Keith Magee is no better. The only "coming together" that he expresses concern about is Christians coming together to collectively dominate public spaces and public discussion. The only "coming together" that he expresses concern about is that which excludes non-Christians. And so atheists should feel ashamed for interfering with that? Atheists should feel bad that they are making that harder?

I don't think so...

Patrick Elliott, a lawyer for the Freedom From Religion Foundation, said tradition is no excuse for violating the boundaries between church and state. "Just because they're long-standing doesn't mean they're right," he said.

Indeed, Annie Laurie Gaylor, co-president of the Freedom From Religion Foundation, said December is a busy time for the organization's attorneys, who challenge the use of public spaces for religious messages.

"It's littering -- literally, littering -- these spaces," Gaylor said of such displays, which she said are a "territorial attempt by Christians to impose their beliefs in this season."

"That creates an atmosphere of intimidation," said Gaylor, who noted that the organization's banner was destroyed by vandals after being hung in Palisades Park. "Christians are the insiders, and everyone else is an outsider."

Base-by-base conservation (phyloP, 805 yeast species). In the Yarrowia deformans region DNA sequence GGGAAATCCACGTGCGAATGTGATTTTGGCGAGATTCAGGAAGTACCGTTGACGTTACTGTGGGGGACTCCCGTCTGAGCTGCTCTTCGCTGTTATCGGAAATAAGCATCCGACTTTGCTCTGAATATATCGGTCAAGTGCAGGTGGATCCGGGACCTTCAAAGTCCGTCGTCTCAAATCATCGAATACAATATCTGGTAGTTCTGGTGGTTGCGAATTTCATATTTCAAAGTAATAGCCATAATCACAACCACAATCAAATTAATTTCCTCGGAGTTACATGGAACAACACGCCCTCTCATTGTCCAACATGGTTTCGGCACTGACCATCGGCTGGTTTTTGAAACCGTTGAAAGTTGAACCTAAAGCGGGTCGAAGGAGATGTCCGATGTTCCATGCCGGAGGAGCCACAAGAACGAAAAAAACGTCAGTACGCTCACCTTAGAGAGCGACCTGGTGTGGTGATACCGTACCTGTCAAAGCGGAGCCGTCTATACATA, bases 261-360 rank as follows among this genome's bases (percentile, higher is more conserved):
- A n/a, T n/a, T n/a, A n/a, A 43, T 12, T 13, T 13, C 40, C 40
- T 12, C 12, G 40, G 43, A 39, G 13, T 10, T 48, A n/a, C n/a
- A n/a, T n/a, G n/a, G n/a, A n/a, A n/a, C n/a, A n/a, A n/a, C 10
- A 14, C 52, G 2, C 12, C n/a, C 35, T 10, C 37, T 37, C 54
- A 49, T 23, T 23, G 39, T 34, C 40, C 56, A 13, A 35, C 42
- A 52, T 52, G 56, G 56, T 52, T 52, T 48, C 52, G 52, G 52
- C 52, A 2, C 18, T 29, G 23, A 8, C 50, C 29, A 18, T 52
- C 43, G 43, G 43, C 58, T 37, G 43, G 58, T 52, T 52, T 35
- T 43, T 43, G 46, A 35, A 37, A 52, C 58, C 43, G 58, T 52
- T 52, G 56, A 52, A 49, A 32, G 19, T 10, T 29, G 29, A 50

Patrick Elliott responds above to an argument that we see an awful lot: "It's our tradition!" Could there possibly be a worse argument? If a person using that argument has thought about the issue and has any relevant knowledge, then they know that it's a worthless argument from a legal perspective -- so if they are using it, it's because they have nothing better and know that their position is wrong.

Otherwise, they must not have thought about the issue much at all and/or have no relevant knowledge about the issues involved. Frankly, I think this latter situation is probably more common. Some probably are informed and know they have no sound arguments to use, so they are just reaching for whatever is most likely to resonate emotionally with voters. Most, though, are just incredibly ignorant and don't have any idea what they are talking about.

And quite often, they are the ones holding political office.

Comments
December 23, 2011 at 6:09 pm
(1) Ron says:

Once again, a local government opens up public spaces to be used for any message the public wants,……….I don’t like it. As an atheist, or agnostic, I would gladly forfeit my space in order to deny a space for….. say, skinhead or neo~nazi groups. I can’t help it . That is how I feel.

December 25, 2011 at 10:19 pm
(2) Savvy says: